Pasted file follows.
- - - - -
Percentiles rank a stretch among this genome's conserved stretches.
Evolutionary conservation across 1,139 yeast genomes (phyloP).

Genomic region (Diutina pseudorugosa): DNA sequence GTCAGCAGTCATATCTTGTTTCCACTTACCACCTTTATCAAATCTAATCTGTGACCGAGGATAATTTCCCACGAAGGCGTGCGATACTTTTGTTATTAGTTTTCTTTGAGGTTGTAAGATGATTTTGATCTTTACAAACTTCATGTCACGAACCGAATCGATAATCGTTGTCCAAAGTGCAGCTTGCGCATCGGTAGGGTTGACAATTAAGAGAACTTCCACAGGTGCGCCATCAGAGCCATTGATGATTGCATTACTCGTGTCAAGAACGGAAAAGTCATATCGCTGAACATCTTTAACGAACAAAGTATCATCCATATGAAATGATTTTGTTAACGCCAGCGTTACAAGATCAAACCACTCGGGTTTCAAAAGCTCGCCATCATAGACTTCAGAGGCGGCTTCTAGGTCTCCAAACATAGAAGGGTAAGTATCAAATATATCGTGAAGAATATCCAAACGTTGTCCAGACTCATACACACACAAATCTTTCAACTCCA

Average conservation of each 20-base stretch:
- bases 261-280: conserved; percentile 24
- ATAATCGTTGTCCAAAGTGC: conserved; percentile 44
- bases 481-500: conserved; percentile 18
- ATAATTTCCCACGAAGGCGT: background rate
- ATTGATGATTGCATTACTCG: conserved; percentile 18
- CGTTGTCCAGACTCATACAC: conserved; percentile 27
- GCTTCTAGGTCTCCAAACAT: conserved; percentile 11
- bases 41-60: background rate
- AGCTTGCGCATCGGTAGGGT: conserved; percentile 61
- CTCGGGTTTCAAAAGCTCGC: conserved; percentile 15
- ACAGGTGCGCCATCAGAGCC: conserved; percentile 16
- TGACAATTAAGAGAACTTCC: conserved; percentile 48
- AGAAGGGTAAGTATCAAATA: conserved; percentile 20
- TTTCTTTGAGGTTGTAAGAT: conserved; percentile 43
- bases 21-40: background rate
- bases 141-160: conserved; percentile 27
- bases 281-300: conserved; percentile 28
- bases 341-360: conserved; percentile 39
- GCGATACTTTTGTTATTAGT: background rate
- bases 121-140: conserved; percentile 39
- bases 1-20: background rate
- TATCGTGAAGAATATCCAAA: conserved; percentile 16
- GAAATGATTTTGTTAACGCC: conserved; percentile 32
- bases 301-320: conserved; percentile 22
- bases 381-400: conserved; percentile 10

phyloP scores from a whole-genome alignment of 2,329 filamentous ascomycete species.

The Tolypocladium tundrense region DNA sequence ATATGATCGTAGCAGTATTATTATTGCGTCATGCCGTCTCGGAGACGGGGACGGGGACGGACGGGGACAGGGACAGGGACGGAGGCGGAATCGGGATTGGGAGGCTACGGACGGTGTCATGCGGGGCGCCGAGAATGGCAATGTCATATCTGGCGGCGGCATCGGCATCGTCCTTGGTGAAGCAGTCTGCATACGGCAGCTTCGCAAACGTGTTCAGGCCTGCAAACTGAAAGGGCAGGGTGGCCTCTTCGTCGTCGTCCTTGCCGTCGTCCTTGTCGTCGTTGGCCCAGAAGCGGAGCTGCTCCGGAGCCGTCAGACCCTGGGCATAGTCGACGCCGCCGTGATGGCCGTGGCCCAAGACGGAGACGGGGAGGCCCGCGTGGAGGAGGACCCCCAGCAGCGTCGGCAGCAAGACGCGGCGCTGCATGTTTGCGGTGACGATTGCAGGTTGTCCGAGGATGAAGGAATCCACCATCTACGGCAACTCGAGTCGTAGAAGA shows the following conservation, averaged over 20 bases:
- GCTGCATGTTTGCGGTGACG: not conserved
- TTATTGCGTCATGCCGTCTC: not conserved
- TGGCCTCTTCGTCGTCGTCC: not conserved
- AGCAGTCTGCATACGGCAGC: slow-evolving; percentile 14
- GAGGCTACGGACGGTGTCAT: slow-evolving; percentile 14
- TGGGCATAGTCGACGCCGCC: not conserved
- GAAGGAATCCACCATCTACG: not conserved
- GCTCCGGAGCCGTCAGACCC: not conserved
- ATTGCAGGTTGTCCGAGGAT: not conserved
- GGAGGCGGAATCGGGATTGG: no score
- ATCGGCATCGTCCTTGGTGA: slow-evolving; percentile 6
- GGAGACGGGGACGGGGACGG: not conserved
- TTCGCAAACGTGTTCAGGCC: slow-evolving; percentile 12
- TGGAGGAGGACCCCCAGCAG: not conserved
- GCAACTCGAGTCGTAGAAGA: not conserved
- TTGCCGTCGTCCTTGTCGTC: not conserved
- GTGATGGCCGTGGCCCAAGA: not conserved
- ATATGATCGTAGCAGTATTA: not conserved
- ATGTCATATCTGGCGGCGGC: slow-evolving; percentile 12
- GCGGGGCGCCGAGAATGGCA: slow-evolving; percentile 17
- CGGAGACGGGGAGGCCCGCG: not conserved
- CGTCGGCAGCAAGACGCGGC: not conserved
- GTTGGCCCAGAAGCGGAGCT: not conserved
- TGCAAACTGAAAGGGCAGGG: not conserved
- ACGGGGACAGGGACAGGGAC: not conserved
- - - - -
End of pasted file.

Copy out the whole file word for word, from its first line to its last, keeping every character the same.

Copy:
Percentiles rank a stretch among this genome's conserved stretches.
Evolutionary conservation across 1,139 yeast genomes (phyloP).

Genomic region (Diutina pseudorugosa): DNA sequence GTCAGCAGTCATATCTTGTTTCCACTTACCACCTTTATCAAATCTAATCTGTGACCGAGGATAATTTCCCACGAAGGCGTGCGATACTTTTGTTATTAGTTTTCTTTGAGGTTGTAAGATGATTTTGATCTTTACAAACTTCATGTCACGAACCGAATCGATAATCGTTGTCCAAAGTGCAGCTTGCGCATCGGTAGGGTTGACAATTAAGAGAACTTCCACAGGTGCGCCATCAGAGCCATTGATGATTGCATTACTCGTGTCAAGAACGGAAAAGTCATATCGCTGAACATCTTTAACGAACAAAGTATCATCCATATGAAATGATTTTGTTAACGCCAGCGTTACAAGATCAAACCACTCGGGTTTCAAAAGCTCGCCATCATAGACTTCAGAGGCGGCTTCTAGGTCTCCAAACATAGAAGGGTAAGTATCAAATATATCGTGAAGAATATCCAAACGTTGTCCAGACTCATACACACACAAATCTTTCAACTCCA

Average conservation of each 20-base stretch:
- bases 261-280: conserved; percentile 24
- ATAATCGTTGTCCAAAGTGC: conserved; percentile 44
- bases 481-500: conserved; percentile 18
- ATAATTTCCCACGAAGGCGT: background rate
- ATTGATGATTGCATTACTCG: conserved; percentile 18
- CGTTGTCCAGACTCATACAC: conserved; percentile 27
- GCTTCTAGGTCTCCAAACAT: conserved; percentile 11
- bases 41-60: background rate
- AGCTTGCGCATCGGTAGGGT: conserved; percentile 61
- CTCGGGTTTCAAAAGCTCGC: conserved; percentile 15
- ACAGGTGCGCCATCAGAGCC: conserved; percentile 16
- TGACAATTAAGAGAACTTCC: conserved; percentile 48
- AGAAGGGTAAGTATCAAATA: conserved; percentile 20
- TTTCTTTGAGGTTGTAAGAT: conserved; percentile 43
- bases 21-40: background rate
- bases 141-160: conserved; percentile 27
- bases 281-300: conserved; percentile 28
- bases 341-360: conserved; percentile 39
- GCGATACTTTTGTTATTAGT: background rate
- bases 121-140: conserved; percentile 39
- bases 1-20: background rate
- TATCGTGAAGAATATCCAAA: conserved; percentile 16
- GAAATGATTTTGTTAACGCC: conserved; percentile 32
- bases 301-320: conserved; percentile 22
- bases 381-400: conserved; percentile 10

phyloP scores from a whole-genome alignment of 2,329 filamentous ascomycete species.

The Tolypocladium tundrense region DNA sequence ATATGATCGTAGCAGTATTATTATTGCGTCATGCCGTCTCGGAGACGGGGACGGGGACGGACGGGGACAGGGACAGGGACGGAGGCGGAATCGGGATTGGGAGGCTACGGACGGTGTCATGCGGGGCGCCGAGAATGGCAATGTCATATCTGGCGGCGGCATCGGCATCGTCCTTGGTGAAGCAGTCTGCATACGGCAGCTTCGCAAACGTGTTCAGGCCTGCAAACTGAAAGGGCAGGGTGGCCTCTTCGTCGTCGTCCTTGCCGTCGTCCTTGTCGTCGTTGGCCCAGAAGCGGAGCTGCTCCGGAGCCGTCAGACCCTGGGCATAGTCGACGCCGCCGTGATGGCCGTGGCCCAAGACGGAGACGGGGAGGCCCGCGTGGAGGAGGACCCCCAGCAGCGTCGGCAGCAAGACGCGGCGCTGCATGTTTGCGGTGACGATTGCAGGTTGTCCGAGGATGAAGGAATCCACCATCTACGGCAACTCGAGTCGTAGAAGA shows the following conservation, averaged over 20 bases:
- GCTGCATGTTTGCGGTGACG: not conserved
- TTATTGCGTCATGCCGTCTC: not conserved
- TGGCCTCTTCGTCGTCGTCC: not conserved
- AGCAGTCTGCATACGGCAGC: slow-evolving; percentile 14
- GAGGCTACGGACGGTGTCAT: slow-evolving; percentile 14
- TGGGCATAGTCGACGCCGCC: not conserved
- GAAGGAATCCACCATCTACG: not conserved
- GCTCCGGAGCCGTCAGACCC: not conserved
- ATTGCAGGTTGTCCGAGGAT: not conserved
- GGAGGCGGAATCGGGATTGG: no score
- ATCGGCATCGTCCTTGGTGA: slow-evolving; percentile 6
- GGAGACGGGGACGGGGACGG: not conserved
- TTCGCAAACGTGTTCAGGCC: slow-evolving; percentile 12
- TGGAGGAGGACCCCCAGCAG: not conserved
- GCAACTCGAGTCGTAGAAGA: not conserved
- TTGCCGTCGTCCTTGTCGTC: not conserved
- GTGATGGCCGTGGCCCAAGA: not conserved
- ATATGATCGTAGCAGTATTA: not conserved
- ATGTCATATCTGGCGGCGGC: slow-evolving; percentile 12
- GCGGGGCGCCGAGAATGGCA: slow-evolving; percentile 17
- CGGAGACGGGGAGGCCCGCG: not conserved
- CGTCGGCAGCAAGACGCGGC: not conserved
- GTTGGCCCAGAAGCGGAGCT: not conserved
- TGCAAACTGAAAGGGCAGGG: not conserved
- ACGGGGACAGGGACAGGGAC: not conserved